Muir is a man entirely without social sense. With him, it is me and God and the rock where God put it, and that is the end of the story.
I am sure Muir would sacrifice his own family for the preservation of beauty. He considers human life very cheap, and the works as God superior.
We cannot believe that you will allow this quibble to enter into a question of this kind while San Francisco is in desperate need of water. We want water with justice to all. (Various politicians)
As for the Hetch Hetchy matter, it was just one of those cases where I was extremely doubtful; but finally I came to the conclusion that I ought to stand by Garfield and Pinchot’s judgment in the matter.
At the slow beginning of the movement, accompanied by a lonely solo clarinet, John Muir sings angrily and sarcastically about the plans to dam the Hetch Hetchy Valley. But suddenly there comes an explosion of rhythmic sound from aggressive strings, brass, and percussion, and the men's chorus sings about the benefits of damming Hetch Hetchy and the idiocy of Muir. The movement abruptly transitions into a slow section in which Roosevelt, singing against a single note held in the woodwinds, states that he has decided to side with Pinchot in the matter.
Come to the woods, for here is rest. There is no repose like that of the green deep woods. Here grow the wallflower and the violet. The squirrel will come and sit upon your knee, the logcock will wake you in the morning. Sleep in forgetfulness of all ill. Of all the upness accessible to mortals, there is no upness comparable to the mountains.
The clearest way into the Universe is through a forest wilderness. (John Muir)
In an adagio tempo, a lone female voice sings with the strings about the regenerative and spiritual aspects of the woods, then at the end of the passage the chorus joins in.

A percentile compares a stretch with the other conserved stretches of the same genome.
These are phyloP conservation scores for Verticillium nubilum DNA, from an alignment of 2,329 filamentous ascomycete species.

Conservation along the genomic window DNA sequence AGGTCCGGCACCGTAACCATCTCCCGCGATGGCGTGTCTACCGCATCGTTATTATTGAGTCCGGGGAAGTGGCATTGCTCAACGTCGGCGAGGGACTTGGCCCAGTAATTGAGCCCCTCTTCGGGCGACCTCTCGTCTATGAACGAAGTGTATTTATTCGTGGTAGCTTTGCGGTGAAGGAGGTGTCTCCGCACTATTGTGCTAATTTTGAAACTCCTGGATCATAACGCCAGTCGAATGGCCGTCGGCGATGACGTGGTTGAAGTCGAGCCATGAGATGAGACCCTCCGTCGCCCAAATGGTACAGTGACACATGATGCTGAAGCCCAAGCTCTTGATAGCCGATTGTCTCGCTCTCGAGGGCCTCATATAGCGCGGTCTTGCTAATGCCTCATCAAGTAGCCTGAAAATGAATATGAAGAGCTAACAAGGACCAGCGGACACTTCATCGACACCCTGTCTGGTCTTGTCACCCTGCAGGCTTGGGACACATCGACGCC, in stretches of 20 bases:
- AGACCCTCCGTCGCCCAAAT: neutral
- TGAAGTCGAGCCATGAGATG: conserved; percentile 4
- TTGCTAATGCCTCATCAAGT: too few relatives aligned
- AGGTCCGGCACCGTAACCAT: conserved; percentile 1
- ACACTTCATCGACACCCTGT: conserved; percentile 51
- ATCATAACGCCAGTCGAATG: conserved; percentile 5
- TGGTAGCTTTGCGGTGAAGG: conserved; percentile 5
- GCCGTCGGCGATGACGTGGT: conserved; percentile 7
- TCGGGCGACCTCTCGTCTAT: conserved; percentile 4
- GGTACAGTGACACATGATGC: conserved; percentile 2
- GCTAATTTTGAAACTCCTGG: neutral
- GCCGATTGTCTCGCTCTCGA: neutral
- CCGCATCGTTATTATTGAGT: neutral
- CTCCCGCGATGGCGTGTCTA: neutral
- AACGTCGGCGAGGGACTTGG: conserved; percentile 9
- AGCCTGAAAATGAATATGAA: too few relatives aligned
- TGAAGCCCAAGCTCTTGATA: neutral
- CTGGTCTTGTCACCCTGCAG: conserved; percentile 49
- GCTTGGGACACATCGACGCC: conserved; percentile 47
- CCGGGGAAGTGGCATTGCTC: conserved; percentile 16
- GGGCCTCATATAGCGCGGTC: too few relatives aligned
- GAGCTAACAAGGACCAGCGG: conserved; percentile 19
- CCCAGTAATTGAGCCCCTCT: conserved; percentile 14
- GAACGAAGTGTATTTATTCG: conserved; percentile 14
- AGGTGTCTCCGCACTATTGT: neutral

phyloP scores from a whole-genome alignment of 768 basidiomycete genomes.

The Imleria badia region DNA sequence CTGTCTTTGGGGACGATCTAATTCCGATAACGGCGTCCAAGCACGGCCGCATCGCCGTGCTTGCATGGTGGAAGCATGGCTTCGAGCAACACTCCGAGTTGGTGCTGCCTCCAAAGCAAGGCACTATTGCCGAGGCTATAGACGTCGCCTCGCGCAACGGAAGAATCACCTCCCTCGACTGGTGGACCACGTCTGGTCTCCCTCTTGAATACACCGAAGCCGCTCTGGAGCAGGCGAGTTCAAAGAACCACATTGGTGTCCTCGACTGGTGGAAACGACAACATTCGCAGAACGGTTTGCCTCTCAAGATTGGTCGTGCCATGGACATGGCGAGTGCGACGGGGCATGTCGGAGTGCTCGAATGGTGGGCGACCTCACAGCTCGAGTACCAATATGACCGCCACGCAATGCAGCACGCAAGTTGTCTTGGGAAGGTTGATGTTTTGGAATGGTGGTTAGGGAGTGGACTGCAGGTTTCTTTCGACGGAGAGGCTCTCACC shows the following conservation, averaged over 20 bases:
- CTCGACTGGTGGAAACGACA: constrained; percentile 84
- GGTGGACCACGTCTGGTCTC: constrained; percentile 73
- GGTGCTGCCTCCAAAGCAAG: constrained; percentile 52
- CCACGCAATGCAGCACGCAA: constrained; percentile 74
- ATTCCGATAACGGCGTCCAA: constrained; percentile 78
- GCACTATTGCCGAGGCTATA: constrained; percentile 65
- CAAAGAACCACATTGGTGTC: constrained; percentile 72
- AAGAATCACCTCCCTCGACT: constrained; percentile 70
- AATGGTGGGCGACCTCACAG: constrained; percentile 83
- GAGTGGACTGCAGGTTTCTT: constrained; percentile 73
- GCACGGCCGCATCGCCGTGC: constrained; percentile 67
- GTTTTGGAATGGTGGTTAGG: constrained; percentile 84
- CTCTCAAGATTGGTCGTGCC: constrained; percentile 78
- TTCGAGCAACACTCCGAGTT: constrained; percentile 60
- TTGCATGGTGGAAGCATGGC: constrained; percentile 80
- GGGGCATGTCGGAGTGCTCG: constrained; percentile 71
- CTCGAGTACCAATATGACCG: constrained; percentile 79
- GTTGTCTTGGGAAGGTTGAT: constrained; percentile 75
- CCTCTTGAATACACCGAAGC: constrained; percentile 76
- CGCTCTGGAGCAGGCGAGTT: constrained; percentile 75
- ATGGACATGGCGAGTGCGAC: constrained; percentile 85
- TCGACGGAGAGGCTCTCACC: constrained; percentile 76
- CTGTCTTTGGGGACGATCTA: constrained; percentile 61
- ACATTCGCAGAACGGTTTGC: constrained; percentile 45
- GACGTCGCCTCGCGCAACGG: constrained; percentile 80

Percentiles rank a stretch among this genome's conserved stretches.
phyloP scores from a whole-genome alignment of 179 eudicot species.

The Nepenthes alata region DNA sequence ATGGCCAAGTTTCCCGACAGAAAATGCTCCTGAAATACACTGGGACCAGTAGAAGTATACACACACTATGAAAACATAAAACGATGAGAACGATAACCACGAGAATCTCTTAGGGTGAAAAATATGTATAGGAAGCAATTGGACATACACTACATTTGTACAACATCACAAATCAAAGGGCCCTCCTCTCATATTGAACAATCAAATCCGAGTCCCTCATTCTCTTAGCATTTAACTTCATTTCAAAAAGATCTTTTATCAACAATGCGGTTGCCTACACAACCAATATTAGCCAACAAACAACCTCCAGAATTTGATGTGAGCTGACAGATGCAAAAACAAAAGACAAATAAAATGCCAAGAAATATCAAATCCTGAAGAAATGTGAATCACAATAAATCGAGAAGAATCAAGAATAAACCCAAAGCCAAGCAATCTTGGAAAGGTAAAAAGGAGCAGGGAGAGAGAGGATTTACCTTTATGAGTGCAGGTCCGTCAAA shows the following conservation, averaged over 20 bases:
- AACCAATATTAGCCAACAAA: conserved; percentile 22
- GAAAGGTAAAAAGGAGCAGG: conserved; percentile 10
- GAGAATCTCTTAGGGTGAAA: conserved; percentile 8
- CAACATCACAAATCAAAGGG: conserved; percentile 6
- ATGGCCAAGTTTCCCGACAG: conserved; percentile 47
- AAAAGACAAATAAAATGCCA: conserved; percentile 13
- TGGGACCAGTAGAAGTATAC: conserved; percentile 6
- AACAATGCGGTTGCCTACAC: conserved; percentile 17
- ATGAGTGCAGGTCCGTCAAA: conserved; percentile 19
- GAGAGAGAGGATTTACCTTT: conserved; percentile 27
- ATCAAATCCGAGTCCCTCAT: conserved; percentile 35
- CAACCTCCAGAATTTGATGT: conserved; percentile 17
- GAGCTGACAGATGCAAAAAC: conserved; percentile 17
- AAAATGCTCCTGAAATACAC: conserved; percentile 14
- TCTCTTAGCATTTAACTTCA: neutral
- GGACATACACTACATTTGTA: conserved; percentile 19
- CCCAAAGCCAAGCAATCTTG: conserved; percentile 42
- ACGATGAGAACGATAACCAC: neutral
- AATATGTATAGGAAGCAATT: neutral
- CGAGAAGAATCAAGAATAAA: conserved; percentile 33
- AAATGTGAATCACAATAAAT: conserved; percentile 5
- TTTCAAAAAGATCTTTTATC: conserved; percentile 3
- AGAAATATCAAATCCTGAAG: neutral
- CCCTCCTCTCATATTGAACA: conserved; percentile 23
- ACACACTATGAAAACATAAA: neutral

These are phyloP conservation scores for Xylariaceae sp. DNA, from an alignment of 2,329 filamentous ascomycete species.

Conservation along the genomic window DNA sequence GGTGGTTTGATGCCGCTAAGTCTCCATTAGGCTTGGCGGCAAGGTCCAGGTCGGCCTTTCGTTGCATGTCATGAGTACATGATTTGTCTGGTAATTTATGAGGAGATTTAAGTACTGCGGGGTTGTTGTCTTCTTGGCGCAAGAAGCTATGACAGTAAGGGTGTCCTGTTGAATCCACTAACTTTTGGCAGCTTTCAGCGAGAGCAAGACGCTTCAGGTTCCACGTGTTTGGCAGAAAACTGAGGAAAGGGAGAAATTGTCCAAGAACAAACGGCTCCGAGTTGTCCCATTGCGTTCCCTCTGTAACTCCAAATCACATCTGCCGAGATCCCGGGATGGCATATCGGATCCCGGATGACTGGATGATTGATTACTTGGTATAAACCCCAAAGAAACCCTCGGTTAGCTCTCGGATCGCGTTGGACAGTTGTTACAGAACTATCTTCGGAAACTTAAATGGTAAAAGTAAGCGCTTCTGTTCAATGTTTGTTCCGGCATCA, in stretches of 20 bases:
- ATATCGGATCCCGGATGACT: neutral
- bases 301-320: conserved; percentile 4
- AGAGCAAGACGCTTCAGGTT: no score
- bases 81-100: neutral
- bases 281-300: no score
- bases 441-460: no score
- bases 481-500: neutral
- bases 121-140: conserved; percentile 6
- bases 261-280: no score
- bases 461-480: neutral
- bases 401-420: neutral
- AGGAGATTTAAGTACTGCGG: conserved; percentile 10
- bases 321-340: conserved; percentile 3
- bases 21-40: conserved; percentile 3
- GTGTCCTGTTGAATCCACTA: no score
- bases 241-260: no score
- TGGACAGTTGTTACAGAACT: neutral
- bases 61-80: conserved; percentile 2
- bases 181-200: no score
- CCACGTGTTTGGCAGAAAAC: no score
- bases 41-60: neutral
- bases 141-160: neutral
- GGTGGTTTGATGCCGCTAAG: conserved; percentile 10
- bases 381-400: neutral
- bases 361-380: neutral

September 24, 1913
Be it enacted by the Senate and House of Representatives of the United States of America in Congress assembled, that there is hereby granted to the city and county of San Francisco, all necessary rights of way in, over, and through certain
public lands, the Yosemite National Park, and
Stanislaus National Forest… for the purpose of constructing, operating, and maintaining aqueducts, canals, ditches, pipes, pipe lines, flumes, tunnels, and conduits for conveying water… to the city and county of San Francisco. (Congressional Record)
A very fast, repeating drumbeat accompanies the men's chorus as they speak, rather than sing, Congress’s decision that Hetch Hetchy is to be flooded and dammed. Their speech is accompanied at times by dissonant outbursts in the strings, brass, and percussion.
Now the Hetch Hetchy battle is a thing of the past. The Hetch Hetchy protest is dead, like the valley itself in which several hundred men are now doing desolation work. It is a monumental mistake, but it is more, it is a monumental crime.
As to the loss of the valley, it’s hard to bear. But in spite of Satan and Company, some sort of compensation must surely come out of this damn-dam-damnation.
The conscience of the whole country has been aroused from sleep; and from outrageous evil compensating good in some form must surely come. We may lose this particular fight, but truth and right must prevail at last.
A lonely and melancholy viola solo accompanies John Muir as he sings despondently of losing the battle to save Hetch Hetchy. A few strings join in at the end, and finally a solo flute, as Muir expresses hope that other battles will be won and that "right must prevail at last."
These beautiful days must enrich my life…. I will follow my instincts, be myself for good or ill, and see what will be the upshot. As long as I live, I’ll hear waterfalls and birds and winds sing. I’ll interpret the rocks, learn the language of flood, storm, and the avalanche. I’ll acquaint myself with the glaciers and wild gardens, and get as near the heart of the world as I can. (John Muir)
The chorus sings alone in a slow tempo and in a solemn and devout manner, and this is reinforced by a chorale in the strings. Finally the chorus sings over this chorale of Muir’s hope to learn from the mountains.
I often wonder what man will do with the mountains. Will human destruction work out a higher good, a finer beauty? Will a better civilization come in accord with nature and all this wild beauty be set to human poetry and song? What is the human part of the mountain’s destiny? (John Muir)
Beginning with a fifth played by chimes and strings, the chorus sings in a slow tempo. This is followed by several dissonant chorales, at the end played in different keys by woodwinds and strings, leaving the chorus alone to ask Muir’s poignant questions. Finally the piece ends as it began, with an offstage horn solo.